5. PhoenixRising says:

    EyeOfTheStorm:

    Ha – yes, I did get my β€œnow” and β€œthen” confused!

    Actually, I have had very real “If I knew now what I knew then” moments! It’s the phenomenon of when you go back and read something you’ve written either in a diary or journal or letter/email to a friend and suddenly realize you had this wonderful insight years ago that should have changed your choices and changed the course of your life – but promptly forgot!

    The old Have I learned NOTHING? or more appropriately, Have I RETAINED nothing?

    I mean how many brilliant realizations do I need before it finally clicks?

    *sigh*

    Thank goodness for sense of humor in the midst of irony.

  6. PhoenixRising says:

    Thank you for your sweet concern, Rae. I appreciate it. Between my physical health that throws curve balls at me and my overall emotional and psychological state at times, it’s hard for me to be consistent here…but I’m trying! πŸ™‚

    I just try to move forward, knowing that I will never trust anyone again

    This makes me sad. Not that I blame you. I totally get it, because sometimes I wonder if I will ever be able to trust again too.

    And this is perhaps the greatest theft of all. Not even the wasted years, but that ability to trust people, to take that chance with our hearts.

    Thank you for bringing this up for me again…I feel like it’s something I need to ponder on, sit with…

    And you want to hear something “funny”? In the first year or so when I had left, my ex said something that was so absurd to me (among many) that I remember as if he had said it today.

    In a pained voice dripping with resentment, he said “I gave you the best years of my life.”

    Ha ha ha ha ha! Amazing. Um…no, actually you fed the best years of your life off of my spirit and life force within me…and feel entitled to do it for the rest of your life to boot!

    I, unfortunately for you, and fortunately for me, had other ideas.

  7. Survivor says:

    You all have great comments. I got out which is a good thing and so did you. The waste would be if we spent our entire lives in this and never could breathe again. The true victims in my situation are my children. The older they get the more they see who their father really is. The problem is they have to be with him more than me. I am trying to modify that situation now but I never hold my breath. He is a master of disguise. The children make plans for the years ahead when they are of age and can choose there permanent residence. They want to make sure I will help them bring their things when the time is right.

  8. PhoenixRising says:

    Hi Survivor, and yes! I understand. It’s the same here. And the further waste would be if we never allowed ourselves to breathe again even after we leave.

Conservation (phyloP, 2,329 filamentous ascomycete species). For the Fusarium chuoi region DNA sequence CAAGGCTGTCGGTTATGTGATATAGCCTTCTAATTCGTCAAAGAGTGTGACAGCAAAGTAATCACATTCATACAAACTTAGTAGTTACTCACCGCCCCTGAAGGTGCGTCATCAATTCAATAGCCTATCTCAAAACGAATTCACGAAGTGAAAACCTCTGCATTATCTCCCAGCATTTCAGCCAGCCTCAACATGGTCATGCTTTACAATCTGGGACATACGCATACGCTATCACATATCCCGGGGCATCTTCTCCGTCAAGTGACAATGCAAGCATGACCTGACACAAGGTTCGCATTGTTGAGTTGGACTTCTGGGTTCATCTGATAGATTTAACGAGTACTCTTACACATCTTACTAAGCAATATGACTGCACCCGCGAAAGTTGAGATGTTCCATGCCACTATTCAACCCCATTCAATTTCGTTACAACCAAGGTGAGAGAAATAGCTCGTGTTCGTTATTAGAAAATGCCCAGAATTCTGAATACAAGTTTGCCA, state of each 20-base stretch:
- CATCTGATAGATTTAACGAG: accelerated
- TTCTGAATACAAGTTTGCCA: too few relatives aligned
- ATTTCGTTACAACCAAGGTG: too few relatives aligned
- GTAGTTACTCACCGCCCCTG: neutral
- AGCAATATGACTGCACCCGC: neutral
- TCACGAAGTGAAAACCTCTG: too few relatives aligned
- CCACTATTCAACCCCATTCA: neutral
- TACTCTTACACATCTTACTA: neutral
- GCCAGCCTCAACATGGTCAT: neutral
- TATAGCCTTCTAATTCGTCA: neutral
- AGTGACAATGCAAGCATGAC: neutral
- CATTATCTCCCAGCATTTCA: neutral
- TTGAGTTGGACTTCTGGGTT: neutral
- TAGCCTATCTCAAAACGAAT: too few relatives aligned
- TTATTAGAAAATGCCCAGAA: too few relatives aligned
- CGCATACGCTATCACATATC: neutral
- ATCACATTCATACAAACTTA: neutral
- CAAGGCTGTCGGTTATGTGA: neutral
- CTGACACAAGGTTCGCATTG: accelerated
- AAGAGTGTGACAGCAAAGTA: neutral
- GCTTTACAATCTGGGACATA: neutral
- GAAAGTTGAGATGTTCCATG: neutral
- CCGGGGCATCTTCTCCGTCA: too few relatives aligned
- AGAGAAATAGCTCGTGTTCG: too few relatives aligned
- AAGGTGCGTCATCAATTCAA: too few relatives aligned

It’s normal to be fixated on the situation or have it haunt us for however long it does. And maybe it will never completely stop…I don’t know. I do know that it’s part of the healing process to grapple with and deal with the insanity of narcissism, especially as our awareness grows.

    But it’s important to keep our eye on our goal, and that is to live healthy, happy lives and help our children to do the same.

    It does get better…but only if we choose to keep forging ahead. So easy to get bogged down on what happened before – especially when we see it affecting our children now in the present, and when we still have to deal with the games when we see them.

    I think the wounds are so much fresher no matter how much time passes when you have kids. My child has had to grapple with this situation, sometimes dealing with her resentment that I can get away and she can’t.

    But she does understand…it’s just the heart that doesn’t sometimes, and I can’t blame her.

    It’s good to know there is light at the end of the tunnel. Sometimes that thought is the only thing that helps us when the darkness is all we can see. I just know when she’s free, I’ll be truly free.

    So glad you and your children have that vision to hold on to. It will come. Your children are so fortunate to have you.

  9. gentlewarrior says:

    I can relate to all of it, and especially the making promises that were meant when they were said but as soon as something better came along, there it went. I still work to deal with so much of our relationship 4 years after the divorce and I am learning so much about what I thought was my inability to be happy and my apparent ability to lose my mind. I have to say now with the realization of who he really is, I am still reeling from it and in ways rewinding and revisiting all the situations in our 20 year relationship, 15 of them married. Biggest of all, thanks to your blog and sharing, is that I am not crazy and I am not alone.